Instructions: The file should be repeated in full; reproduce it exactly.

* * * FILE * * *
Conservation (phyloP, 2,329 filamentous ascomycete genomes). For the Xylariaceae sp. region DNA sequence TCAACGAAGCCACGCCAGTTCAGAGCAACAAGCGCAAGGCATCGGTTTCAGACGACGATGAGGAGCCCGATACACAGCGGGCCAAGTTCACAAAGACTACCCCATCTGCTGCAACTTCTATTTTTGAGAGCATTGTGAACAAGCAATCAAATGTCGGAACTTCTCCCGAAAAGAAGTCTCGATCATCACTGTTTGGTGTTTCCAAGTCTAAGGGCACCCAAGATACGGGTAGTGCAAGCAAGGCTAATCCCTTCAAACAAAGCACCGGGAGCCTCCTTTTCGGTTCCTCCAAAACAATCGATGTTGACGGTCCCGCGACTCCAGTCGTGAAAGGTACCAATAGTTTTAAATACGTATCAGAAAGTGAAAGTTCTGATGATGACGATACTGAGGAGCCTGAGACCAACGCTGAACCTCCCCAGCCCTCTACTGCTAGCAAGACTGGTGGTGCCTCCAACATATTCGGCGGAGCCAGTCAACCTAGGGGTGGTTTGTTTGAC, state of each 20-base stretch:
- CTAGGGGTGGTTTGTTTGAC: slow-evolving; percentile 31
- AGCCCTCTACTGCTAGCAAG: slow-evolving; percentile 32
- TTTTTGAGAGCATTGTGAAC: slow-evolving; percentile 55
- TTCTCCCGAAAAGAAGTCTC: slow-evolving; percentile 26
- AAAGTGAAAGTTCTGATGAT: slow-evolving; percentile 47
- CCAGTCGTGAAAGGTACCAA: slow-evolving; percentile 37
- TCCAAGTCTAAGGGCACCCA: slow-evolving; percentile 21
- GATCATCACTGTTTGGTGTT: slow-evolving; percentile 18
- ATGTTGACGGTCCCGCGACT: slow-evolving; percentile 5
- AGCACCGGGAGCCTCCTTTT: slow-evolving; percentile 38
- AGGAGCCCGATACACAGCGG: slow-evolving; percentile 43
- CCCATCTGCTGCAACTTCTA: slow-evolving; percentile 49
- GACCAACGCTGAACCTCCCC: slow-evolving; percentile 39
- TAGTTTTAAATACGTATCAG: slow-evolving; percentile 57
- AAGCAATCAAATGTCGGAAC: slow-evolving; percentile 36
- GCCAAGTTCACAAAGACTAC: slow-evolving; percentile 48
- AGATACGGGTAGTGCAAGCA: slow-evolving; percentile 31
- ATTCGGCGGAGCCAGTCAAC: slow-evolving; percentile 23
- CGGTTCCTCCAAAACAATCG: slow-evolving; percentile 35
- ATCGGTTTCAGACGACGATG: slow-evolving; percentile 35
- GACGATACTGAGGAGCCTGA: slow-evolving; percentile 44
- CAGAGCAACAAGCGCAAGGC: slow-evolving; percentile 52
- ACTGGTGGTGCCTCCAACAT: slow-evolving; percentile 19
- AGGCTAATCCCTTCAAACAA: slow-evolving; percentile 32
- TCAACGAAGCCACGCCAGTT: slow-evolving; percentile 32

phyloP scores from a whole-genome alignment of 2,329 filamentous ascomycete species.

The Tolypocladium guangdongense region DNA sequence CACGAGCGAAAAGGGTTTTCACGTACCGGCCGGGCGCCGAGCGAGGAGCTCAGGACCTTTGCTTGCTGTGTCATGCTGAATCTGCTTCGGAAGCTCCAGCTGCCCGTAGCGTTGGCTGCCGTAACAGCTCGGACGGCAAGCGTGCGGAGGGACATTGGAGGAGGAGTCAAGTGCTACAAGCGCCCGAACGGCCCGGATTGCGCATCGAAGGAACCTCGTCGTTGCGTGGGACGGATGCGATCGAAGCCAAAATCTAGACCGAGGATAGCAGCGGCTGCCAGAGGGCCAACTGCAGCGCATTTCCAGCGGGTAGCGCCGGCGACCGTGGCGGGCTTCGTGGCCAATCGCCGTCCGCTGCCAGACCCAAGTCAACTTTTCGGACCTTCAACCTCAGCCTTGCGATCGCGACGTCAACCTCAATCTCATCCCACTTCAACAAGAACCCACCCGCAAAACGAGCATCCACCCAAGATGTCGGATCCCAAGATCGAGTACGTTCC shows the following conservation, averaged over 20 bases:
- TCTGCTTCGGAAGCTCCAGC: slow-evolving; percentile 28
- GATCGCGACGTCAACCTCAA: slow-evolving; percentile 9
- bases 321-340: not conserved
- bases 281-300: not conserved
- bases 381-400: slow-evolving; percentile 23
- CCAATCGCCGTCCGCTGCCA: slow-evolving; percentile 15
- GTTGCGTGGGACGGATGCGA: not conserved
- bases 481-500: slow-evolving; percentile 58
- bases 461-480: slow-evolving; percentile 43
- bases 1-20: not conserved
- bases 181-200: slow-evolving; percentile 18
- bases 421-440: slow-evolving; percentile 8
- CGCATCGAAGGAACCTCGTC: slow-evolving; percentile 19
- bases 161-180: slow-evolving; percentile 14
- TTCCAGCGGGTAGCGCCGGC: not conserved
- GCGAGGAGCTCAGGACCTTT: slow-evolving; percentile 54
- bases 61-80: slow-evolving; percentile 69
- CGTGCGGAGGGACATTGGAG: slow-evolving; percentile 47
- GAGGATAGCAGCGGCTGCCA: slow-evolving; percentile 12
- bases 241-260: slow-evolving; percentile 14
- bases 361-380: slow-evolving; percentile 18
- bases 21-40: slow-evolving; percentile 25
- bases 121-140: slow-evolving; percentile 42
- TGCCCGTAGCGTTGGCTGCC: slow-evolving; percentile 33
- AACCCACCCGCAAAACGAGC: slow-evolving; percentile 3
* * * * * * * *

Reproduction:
Conservation (phyloP, 2,329 filamentous ascomycete genomes). For the Xylariaceae sp. region DNA sequence TCAACGAAGCCACGCCAGTTCAGAGCAACAAGCGCAAGGCATCGGTTTCAGACGACGATGAGGAGCCCGATACACAGCGGGCCAAGTTCACAAAGACTACCCCATCTGCTGCAACTTCTATTTTTGAGAGCATTGTGAACAAGCAATCAAATGTCGGAACTTCTCCCGAAAAGAAGTCTCGATCATCACTGTTTGGTGTTTCCAAGTCTAAGGGCACCCAAGATACGGGTAGTGCAAGCAAGGCTAATCCCTTCAAACAAAGCACCGGGAGCCTCCTTTTCGGTTCCTCCAAAACAATCGATGTTGACGGTCCCGCGACTCCAGTCGTGAAAGGTACCAATAGTTTTAAATACGTATCAGAAAGTGAAAGTTCTGATGATGACGATACTGAGGAGCCTGAGACCAACGCTGAACCTCCCCAGCCCTCTACTGCTAGCAAGACTGGTGGTGCCTCCAACATATTCGGCGGAGCCAGTCAACCTAGGGGTGGTTTGTTTGAC, state of each 20-base stretch:
- CTAGGGGTGGTTTGTTTGAC: slow-evolving; percentile 31
- AGCCCTCTACTGCTAGCAAG: slow-evolving; percentile 32
- TTTTTGAGAGCATTGTGAAC: slow-evolving; percentile 55
- TTCTCCCGAAAAGAAGTCTC: slow-evolving; percentile 26
- AAAGTGAAAGTTCTGATGAT: slow-evolving; percentile 47
- CCAGTCGTGAAAGGTACCAA: slow-evolving; percentile 37
- TCCAAGTCTAAGGGCACCCA: slow-evolving; percentile 21
- GATCATCACTGTTTGGTGTT: slow-evolving; percentile 18
- ATGTTGACGGTCCCGCGACT: slow-evolving; percentile 5
- AGCACCGGGAGCCTCCTTTT: slow-evolving; percentile 38
- AGGAGCCCGATACACAGCGG: slow-evolving; percentile 43
- CCCATCTGCTGCAACTTCTA: slow-evolving; percentile 49
- GACCAACGCTGAACCTCCCC: slow-evolving; percentile 39
- TAGTTTTAAATACGTATCAG: slow-evolving; percentile 57
- AAGCAATCAAATGTCGGAAC: slow-evolving; percentile 36
- GCCAAGTTCACAAAGACTAC: slow-evolving; percentile 48
- AGATACGGGTAGTGCAAGCA: slow-evolving; percentile 31
- ATTCGGCGGAGCCAGTCAAC: slow-evolving; percentile 23
- CGGTTCCTCCAAAACAATCG: slow-evolving; percentile 35
- ATCGGTTTCAGACGACGATG: slow-evolving; percentile 35
- GACGATACTGAGGAGCCTGA: slow-evolving; percentile 44
- CAGAGCAACAAGCGCAAGGC: slow-evolving; percentile 52
- ACTGGTGGTGCCTCCAACAT: slow-evolving; percentile 19
- AGGCTAATCCCTTCAAACAA: slow-evolving; percentile 32
- TCAACGAAGCCACGCCAGTT: slow-evolving; percentile 32

phyloP scores from a whole-genome alignment of 2,329 filamentous ascomycete species.

The Tolypocladium guangdongense region DNA sequence CACGAGCGAAAAGGGTTTTCACGTACCGGCCGGGCGCCGAGCGAGGAGCTCAGGACCTTTGCTTGCTGTGTCATGCTGAATCTGCTTCGGAAGCTCCAGCTGCCCGTAGCGTTGGCTGCCGTAACAGCTCGGACGGCAAGCGTGCGGAGGGACATTGGAGGAGGAGTCAAGTGCTACAAGCGCCCGAACGGCCCGGATTGCGCATCGAAGGAACCTCGTCGTTGCGTGGGACGGATGCGATCGAAGCCAAAATCTAGACCGAGGATAGCAGCGGCTGCCAGAGGGCCAACTGCAGCGCATTTCCAGCGGGTAGCGCCGGCGACCGTGGCGGGCTTCGTGGCCAATCGCCGTCCGCTGCCAGACCCAAGTCAACTTTTCGGACCTTCAACCTCAGCCTTGCGATCGCGACGTCAACCTCAATCTCATCCCACTTCAACAAGAACCCACCCGCAAAACGAGCATCCACCCAAGATGTCGGATCCCAAGATCGAGTACGTTCC shows the following conservation, averaged over 20 bases:
- TCTGCTTCGGAAGCTCCAGC: slow-evolving; percentile 28
- GATCGCGACGTCAACCTCAA: slow-evolving; percentile 9
- bases 321-340: not conserved
- bases 281-300: not conserved
- bases 381-400: slow-evolving; percentile 23
- CCAATCGCCGTCCGCTGCCA: slow-evolving; percentile 15
- GTTGCGTGGGACGGATGCGA: not conserved
- bases 481-500: slow-evolving; percentile 58
- bases 461-480: slow-evolving; percentile 43
- bases 1-20: not conserved
- bases 181-200: slow-evolving; percentile 18
- bases 421-440: slow-evolving; percentile 8
- CGCATCGAAGGAACCTCGTC: slow-evolving; percentile 19
- bases 161-180: slow-evolving; percentile 14
- TTCCAGCGGGTAGCGCCGGC: not conserved
- GCGAGGAGCTCAGGACCTTT: slow-evolving; percentile 54
- bases 61-80: slow-evolving; percentile 69
- CGTGCGGAGGGACATTGGAG: slow-evolving; percentile 47
- GAGGATAGCAGCGGCTGCCA: slow-evolving; percentile 12
- bases 241-260: slow-evolving; percentile 14
- bases 361-380: slow-evolving; percentile 18
- bases 21-40: slow-evolving; percentile 25
- bases 121-140: slow-evolving; percentile 42
- TGCCCGTAGCGTTGGCTGCC: slow-evolving; percentile 33
- AACCCACCCGCAAAACGAGC: slow-evolving; percentile 3